summary

My project is what might be called a ‘visual poem’, a small selection of images and accompanying verse to convey the feelings of the poems of John Betjeman’s Metroland.  As broadcaster and writer, Betjeman both wrote poetry and filmed a 1973 BBC documentary to describe the area stretching from Baker Street up to Chorleywood in the heart of rural Hertfordshire.  The term Metroland was coined by the marketing department of the Metropolitan railway in the 1920s and complete with glossy brochure was designed to entice city businessmen into the then suburban and rural idylls of Middlesex, Buckinghamshire and Hertfordshire. With the land their own, the Metropolitan railway built up the areas their lines served, promising the best of both city and country life.

 

The project is split into two ‘parts’, with the first consisting of a set of 29 images and the second a short poem in the style of John Betjeman.  The aim of the project is not to take the reader on an information based geographical tour of the area, nor is it to make any socio-political comment on the contrasting fortunes of north west London neighbours of the likes of St John’s Wood and Neasden. Rather I try to evoke the aspiring spirit of the suburbs and shires, the duality inherent in such pursuit of betterment, to convey to the reader a conceptual sense of this space. I come at this project with first hand experience of such concepts, with both parents being brought up in west London before marrying and moving out to Berkshire, from where during the 1980s, I commuted back to school in Ealing.  The first ‘part’ of the book is named A Metroland, hinting that the images are focussing on broader concepts rather than a narrow geographical area. The second is named My Metroland and contains a poem which although arranged by me, contains the phrases and words of the three John Betjeman poems mostly concerned with this area, namely Harrow-on-the-Hill, Middlesex and Baker Street Buffet. With my reworking of the syntax, I make some concealed references here to my family history; concealed in that I avoid explicitly naming any of the subjects and make no mention anywhere in the book as to my personal background. Despite this concealment of identity, there exists still a narrative and tone to the poem that I hope will reference any unnerving ambiguity the uncaptioned images may be laced with. The images themselves are of a more conceptual, rather than classic photojournalistic style, with no indication as to where they have been taken. I also do not include a foreword or introduction in the way of textual explanation, lest I influence the subjective reader response and dilute whatever sense of mystery the work may then contain.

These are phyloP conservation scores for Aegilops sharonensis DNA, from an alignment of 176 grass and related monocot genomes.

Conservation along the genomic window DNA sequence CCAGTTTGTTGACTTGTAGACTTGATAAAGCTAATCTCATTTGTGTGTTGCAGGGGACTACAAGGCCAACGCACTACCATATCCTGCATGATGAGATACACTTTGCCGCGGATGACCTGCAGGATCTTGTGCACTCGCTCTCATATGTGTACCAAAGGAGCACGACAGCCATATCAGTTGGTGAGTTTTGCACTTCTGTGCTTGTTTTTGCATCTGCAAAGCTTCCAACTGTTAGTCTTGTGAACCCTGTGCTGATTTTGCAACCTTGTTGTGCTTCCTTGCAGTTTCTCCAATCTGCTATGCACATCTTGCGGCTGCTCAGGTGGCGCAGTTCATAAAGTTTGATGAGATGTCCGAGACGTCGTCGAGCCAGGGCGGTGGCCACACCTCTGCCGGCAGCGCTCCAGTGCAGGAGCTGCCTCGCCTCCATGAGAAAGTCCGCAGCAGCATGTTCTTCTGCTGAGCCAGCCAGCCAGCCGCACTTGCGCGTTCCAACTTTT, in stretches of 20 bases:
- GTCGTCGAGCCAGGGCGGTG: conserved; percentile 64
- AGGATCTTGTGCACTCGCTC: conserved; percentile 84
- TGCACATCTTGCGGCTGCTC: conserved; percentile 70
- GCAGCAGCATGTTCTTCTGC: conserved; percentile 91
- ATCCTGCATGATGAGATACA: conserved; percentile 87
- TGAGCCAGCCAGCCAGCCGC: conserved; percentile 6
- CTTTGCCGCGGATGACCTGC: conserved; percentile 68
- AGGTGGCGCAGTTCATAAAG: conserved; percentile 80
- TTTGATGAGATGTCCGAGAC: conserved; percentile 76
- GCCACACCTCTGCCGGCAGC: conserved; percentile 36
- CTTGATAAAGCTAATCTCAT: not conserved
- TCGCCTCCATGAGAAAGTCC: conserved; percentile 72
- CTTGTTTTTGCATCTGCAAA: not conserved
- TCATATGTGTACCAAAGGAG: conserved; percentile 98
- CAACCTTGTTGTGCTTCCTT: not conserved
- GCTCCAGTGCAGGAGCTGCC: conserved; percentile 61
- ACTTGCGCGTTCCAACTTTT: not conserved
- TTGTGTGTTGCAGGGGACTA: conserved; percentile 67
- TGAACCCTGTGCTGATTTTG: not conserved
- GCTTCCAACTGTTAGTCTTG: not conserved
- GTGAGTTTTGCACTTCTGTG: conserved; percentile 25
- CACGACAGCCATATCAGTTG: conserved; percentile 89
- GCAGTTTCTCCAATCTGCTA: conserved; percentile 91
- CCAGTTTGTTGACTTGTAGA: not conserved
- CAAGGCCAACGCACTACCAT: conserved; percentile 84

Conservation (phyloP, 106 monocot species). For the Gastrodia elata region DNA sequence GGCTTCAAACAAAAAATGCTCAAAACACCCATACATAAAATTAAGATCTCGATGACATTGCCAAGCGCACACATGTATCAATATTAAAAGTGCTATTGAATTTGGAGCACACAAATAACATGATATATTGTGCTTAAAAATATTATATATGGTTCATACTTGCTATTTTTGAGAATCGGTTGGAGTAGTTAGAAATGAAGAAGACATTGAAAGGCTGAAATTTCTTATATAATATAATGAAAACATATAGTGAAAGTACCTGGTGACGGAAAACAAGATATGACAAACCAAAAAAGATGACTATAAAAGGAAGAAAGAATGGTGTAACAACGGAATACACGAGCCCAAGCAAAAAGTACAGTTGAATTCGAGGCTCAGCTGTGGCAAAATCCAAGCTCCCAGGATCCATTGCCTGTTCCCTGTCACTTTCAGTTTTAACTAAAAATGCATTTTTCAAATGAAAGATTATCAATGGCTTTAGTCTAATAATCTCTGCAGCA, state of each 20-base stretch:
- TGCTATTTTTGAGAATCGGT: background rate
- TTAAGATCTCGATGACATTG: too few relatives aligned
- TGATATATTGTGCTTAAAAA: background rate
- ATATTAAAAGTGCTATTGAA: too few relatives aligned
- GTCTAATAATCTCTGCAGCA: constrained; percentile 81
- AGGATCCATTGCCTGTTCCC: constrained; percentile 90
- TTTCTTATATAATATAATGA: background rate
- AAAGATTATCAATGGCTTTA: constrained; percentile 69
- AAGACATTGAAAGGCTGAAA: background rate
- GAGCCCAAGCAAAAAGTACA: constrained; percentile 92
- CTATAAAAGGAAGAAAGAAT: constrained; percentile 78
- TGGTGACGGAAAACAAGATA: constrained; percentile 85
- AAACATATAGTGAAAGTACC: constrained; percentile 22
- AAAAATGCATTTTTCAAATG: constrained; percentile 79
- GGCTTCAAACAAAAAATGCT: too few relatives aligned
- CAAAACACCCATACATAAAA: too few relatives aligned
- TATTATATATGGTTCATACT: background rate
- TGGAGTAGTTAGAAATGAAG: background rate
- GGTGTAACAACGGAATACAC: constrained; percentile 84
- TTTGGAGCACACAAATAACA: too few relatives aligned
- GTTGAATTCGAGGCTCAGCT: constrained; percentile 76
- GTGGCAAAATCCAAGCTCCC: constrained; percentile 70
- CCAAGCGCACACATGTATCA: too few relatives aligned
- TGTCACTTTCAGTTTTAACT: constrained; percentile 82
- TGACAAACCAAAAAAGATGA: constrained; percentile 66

We are a society where many commute, many move away from the urban, to the suburban and beyond as they ‘progress’ in life.  A society where many are born into a middle class that struggles and strives to climb the English social ladder in the belief this physical and social ‘progress’ will help attain a level of psychological stability. Yet when their destination is reached, many wonder why there persists still a dissociated emptiness that no level of material gain can fill. It is this swathe of our society for whom this work is dedicated.